Vulnerable people are being driven into destitution and reliance on foodbanks because of major flaws in the benefits system, a former welfare minister has claimed. Frank Field has called for a review of the operation of benefits, including the new universal credit (UC), to prevent claimants being unintentionally forced into poverty. His intervention follows warnings that foodbank use continues to climb, with large numbers of families with young children asking for emergency help.

The Trussell Trust, Britain’s largest foodbank network, handed out a record number of emergency food parcels in 2016-17. It said foodbank referrals in areas where UC had been fully rolled out were running at twice the national average. Mr Field, the chairman of the work and pensions select committee, said: “Far from a welfare state which protects the weaker underbelly in society, it is attacking them.”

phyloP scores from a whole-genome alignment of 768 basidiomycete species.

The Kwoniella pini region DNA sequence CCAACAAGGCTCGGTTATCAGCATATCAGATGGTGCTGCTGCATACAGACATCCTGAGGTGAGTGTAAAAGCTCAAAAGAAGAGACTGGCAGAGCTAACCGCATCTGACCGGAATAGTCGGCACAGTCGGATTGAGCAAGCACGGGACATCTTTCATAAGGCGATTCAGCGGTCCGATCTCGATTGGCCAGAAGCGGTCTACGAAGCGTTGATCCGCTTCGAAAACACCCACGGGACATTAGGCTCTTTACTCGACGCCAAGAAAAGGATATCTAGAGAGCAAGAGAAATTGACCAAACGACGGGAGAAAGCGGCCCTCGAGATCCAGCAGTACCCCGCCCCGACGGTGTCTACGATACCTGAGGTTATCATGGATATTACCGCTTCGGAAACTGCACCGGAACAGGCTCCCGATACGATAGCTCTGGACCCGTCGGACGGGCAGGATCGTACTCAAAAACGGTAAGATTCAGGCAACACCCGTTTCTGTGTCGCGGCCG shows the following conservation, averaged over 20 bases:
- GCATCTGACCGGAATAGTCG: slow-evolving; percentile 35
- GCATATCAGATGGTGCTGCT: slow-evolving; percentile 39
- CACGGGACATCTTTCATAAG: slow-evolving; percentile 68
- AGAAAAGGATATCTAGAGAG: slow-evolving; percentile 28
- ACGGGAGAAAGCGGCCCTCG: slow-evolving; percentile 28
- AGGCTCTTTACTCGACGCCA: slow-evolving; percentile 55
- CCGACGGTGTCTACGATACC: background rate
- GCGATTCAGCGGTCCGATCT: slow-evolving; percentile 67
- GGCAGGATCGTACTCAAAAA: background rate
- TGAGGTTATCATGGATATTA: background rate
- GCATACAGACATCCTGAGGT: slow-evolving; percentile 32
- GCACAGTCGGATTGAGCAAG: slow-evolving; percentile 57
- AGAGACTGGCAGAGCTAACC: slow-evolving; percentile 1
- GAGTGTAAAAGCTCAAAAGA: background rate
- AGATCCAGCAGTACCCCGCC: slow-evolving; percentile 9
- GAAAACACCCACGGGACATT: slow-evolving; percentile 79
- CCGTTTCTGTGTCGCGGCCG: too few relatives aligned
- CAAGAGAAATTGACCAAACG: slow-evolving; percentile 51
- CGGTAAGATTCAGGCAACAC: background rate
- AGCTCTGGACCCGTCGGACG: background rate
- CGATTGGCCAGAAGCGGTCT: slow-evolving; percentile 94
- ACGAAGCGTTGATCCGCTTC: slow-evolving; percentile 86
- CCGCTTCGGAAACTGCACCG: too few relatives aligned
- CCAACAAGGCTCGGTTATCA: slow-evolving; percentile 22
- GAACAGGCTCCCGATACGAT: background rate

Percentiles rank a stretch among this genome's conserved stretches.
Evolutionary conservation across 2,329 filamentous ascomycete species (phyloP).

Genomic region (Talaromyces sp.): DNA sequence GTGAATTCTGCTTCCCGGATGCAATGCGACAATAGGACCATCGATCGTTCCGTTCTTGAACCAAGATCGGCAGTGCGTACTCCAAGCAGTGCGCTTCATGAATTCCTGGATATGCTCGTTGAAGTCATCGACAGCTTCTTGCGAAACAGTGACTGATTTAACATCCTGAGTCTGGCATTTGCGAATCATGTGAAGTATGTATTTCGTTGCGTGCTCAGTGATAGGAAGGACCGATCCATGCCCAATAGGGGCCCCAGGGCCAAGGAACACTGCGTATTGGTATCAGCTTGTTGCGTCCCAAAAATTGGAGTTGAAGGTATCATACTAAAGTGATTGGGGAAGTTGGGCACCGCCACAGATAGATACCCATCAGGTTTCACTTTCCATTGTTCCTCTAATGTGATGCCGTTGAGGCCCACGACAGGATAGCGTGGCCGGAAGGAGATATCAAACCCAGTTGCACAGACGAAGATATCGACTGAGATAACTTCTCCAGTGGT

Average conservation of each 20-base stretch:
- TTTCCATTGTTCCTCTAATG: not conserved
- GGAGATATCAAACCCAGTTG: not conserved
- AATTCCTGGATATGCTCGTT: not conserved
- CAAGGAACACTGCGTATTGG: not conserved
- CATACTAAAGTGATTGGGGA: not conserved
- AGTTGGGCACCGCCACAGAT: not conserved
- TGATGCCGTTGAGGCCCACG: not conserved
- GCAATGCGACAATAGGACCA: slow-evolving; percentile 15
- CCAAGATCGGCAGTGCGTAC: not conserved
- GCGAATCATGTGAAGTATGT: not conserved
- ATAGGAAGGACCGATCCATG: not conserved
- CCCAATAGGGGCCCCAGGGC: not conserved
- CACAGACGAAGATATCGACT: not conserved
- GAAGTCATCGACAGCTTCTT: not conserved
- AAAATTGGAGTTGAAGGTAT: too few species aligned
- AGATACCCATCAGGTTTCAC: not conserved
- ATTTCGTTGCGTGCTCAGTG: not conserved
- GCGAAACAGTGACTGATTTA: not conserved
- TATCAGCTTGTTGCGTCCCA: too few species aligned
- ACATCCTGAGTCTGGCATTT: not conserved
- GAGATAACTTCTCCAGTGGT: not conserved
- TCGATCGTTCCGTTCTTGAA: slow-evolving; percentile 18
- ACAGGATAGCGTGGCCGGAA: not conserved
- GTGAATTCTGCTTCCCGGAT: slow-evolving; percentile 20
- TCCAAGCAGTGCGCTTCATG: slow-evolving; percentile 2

In a letter to the new Work and Pensions Secretary, David Gauke, he listed a series of complaints about the benefits system. Advance loans Mr Field said UC claimants only receive their first payments after six weeks, relying on advance loans to tide them over. Others faced problems because they cannot produce adequate paperwork – such as proof of tenancy – to back up claims for the housing costs element of universal credit, he added.

The Labour MP warned of disabled people being forced to use foodbanks as their benefits have been “wrongly withdrawn or drastically reduced” when they moved on to the new Personal Independence Payment (PIP) system. He backed an urgent review of the assessment system for evaluating PIP claims amid frequent complaints that it was too rigid to assess accurately claimants’ ability to work.